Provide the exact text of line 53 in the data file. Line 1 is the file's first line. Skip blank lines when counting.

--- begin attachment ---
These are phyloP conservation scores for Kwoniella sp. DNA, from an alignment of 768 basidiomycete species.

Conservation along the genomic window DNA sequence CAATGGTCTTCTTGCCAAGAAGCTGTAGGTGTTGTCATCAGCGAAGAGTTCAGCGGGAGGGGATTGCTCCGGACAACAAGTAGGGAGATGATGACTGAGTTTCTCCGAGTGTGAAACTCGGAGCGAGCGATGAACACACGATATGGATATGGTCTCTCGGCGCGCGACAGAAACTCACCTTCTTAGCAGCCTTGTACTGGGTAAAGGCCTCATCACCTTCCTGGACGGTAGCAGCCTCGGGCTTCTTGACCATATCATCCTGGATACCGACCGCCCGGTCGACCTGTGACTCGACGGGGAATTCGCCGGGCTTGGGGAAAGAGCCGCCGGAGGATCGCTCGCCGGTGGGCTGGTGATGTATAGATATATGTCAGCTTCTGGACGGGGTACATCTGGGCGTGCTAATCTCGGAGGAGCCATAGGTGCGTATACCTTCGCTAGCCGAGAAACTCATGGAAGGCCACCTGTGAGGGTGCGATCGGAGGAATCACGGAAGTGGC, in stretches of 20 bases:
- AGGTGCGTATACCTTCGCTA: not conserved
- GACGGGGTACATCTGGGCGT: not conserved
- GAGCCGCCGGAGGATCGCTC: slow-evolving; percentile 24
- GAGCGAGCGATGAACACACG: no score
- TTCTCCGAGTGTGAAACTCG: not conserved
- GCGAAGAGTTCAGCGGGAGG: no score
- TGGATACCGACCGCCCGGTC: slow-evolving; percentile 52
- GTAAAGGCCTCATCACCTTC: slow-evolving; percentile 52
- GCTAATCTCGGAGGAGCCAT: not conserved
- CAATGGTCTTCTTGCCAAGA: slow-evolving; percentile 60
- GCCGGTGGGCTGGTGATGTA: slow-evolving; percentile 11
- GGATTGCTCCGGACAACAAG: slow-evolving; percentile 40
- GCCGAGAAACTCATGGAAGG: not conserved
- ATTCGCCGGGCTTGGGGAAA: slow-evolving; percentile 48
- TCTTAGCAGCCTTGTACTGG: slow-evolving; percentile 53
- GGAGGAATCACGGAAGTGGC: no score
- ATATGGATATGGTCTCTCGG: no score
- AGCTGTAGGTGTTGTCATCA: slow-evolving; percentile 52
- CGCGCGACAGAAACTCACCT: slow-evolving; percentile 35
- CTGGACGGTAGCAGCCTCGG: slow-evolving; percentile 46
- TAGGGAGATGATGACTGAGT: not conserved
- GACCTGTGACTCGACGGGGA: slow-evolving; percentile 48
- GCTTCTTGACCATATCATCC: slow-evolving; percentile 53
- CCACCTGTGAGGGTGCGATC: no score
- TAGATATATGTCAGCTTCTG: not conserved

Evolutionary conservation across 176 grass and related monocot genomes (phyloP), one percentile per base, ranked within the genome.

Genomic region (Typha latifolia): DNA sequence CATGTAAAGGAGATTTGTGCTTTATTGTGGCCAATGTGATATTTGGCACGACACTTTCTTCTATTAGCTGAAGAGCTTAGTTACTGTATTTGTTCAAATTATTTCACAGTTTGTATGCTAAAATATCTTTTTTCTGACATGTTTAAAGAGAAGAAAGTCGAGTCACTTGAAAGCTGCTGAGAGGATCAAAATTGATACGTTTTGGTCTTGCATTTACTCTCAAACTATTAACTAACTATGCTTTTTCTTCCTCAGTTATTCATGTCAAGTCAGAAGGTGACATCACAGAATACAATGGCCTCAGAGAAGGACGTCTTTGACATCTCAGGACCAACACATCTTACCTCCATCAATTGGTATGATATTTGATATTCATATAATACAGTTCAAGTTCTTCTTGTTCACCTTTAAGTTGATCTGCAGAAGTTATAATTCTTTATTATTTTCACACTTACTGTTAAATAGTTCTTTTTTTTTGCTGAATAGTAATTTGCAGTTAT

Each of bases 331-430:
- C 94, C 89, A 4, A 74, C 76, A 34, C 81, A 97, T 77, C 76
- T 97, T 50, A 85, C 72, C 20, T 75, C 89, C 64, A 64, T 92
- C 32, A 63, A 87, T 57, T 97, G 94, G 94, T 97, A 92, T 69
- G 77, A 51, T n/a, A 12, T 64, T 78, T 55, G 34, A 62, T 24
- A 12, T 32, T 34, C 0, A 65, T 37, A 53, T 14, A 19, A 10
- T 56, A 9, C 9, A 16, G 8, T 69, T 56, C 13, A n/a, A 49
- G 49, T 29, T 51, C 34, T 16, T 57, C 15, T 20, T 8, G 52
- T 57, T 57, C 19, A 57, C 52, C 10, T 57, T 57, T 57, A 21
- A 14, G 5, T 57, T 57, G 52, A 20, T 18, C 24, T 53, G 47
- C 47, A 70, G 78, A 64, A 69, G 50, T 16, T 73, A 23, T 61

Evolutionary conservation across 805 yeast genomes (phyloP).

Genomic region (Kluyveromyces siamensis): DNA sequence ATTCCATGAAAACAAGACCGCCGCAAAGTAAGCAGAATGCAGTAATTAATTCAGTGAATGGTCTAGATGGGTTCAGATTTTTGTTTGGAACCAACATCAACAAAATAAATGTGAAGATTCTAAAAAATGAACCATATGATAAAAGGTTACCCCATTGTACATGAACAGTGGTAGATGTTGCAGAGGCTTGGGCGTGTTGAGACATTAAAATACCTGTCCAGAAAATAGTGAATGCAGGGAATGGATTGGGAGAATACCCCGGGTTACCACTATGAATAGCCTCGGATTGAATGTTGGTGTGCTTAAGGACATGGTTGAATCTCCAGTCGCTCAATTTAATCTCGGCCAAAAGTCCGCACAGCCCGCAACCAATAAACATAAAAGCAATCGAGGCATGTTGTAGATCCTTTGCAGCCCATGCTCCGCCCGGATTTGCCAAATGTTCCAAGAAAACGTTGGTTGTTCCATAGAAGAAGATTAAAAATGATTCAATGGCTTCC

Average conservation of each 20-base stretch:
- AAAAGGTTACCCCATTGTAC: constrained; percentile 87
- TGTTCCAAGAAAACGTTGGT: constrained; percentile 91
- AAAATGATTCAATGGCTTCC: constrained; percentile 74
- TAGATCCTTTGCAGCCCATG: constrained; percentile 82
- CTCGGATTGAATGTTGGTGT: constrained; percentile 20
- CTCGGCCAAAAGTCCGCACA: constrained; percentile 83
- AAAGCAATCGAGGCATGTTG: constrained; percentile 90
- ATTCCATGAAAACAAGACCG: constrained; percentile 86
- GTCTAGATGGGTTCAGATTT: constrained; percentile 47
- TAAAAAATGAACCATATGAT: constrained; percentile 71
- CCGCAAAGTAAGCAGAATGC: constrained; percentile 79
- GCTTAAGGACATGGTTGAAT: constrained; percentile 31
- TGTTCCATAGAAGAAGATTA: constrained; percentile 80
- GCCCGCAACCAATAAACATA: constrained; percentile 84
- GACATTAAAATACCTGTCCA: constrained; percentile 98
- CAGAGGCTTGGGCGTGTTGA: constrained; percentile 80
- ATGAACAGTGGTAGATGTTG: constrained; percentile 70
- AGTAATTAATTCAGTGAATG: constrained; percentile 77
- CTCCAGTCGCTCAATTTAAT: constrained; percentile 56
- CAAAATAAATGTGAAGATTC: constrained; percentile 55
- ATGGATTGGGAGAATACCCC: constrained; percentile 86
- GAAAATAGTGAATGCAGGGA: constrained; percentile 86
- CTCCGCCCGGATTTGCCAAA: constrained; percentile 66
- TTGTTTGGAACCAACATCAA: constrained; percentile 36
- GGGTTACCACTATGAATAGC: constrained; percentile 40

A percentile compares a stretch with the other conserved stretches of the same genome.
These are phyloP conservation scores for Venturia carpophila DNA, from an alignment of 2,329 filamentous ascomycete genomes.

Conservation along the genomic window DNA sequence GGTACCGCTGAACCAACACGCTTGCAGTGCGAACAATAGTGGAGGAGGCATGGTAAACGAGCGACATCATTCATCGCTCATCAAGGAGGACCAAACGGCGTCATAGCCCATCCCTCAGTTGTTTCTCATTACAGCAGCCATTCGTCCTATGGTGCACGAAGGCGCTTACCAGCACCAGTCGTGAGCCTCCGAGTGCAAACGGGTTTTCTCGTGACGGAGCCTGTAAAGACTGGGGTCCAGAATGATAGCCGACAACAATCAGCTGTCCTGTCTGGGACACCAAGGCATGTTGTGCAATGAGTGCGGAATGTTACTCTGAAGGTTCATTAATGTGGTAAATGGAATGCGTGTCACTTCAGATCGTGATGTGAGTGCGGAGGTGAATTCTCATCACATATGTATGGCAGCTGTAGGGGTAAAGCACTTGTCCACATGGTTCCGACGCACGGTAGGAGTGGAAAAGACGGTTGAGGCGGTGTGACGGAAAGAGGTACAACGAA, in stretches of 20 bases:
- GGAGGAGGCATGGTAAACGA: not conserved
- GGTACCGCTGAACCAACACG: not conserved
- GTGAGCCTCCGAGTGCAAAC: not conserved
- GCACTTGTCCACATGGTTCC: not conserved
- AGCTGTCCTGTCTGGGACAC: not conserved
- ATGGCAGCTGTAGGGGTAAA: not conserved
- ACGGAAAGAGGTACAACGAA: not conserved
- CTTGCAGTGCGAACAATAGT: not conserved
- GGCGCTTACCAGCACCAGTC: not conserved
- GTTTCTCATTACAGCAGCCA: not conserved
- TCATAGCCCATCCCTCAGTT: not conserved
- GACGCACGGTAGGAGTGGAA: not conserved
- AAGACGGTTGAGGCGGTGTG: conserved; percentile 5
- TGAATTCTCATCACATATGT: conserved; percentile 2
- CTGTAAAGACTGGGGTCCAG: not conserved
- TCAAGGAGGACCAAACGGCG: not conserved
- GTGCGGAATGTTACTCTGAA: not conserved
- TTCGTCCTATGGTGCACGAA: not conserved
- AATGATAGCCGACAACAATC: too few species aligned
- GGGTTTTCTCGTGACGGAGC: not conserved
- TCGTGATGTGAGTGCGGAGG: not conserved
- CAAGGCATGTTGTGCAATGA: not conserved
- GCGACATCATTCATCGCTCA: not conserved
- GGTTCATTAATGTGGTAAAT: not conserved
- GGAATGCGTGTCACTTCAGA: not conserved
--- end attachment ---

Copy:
- TAAAAAATGAACCATATGAT: constrained; percentile 71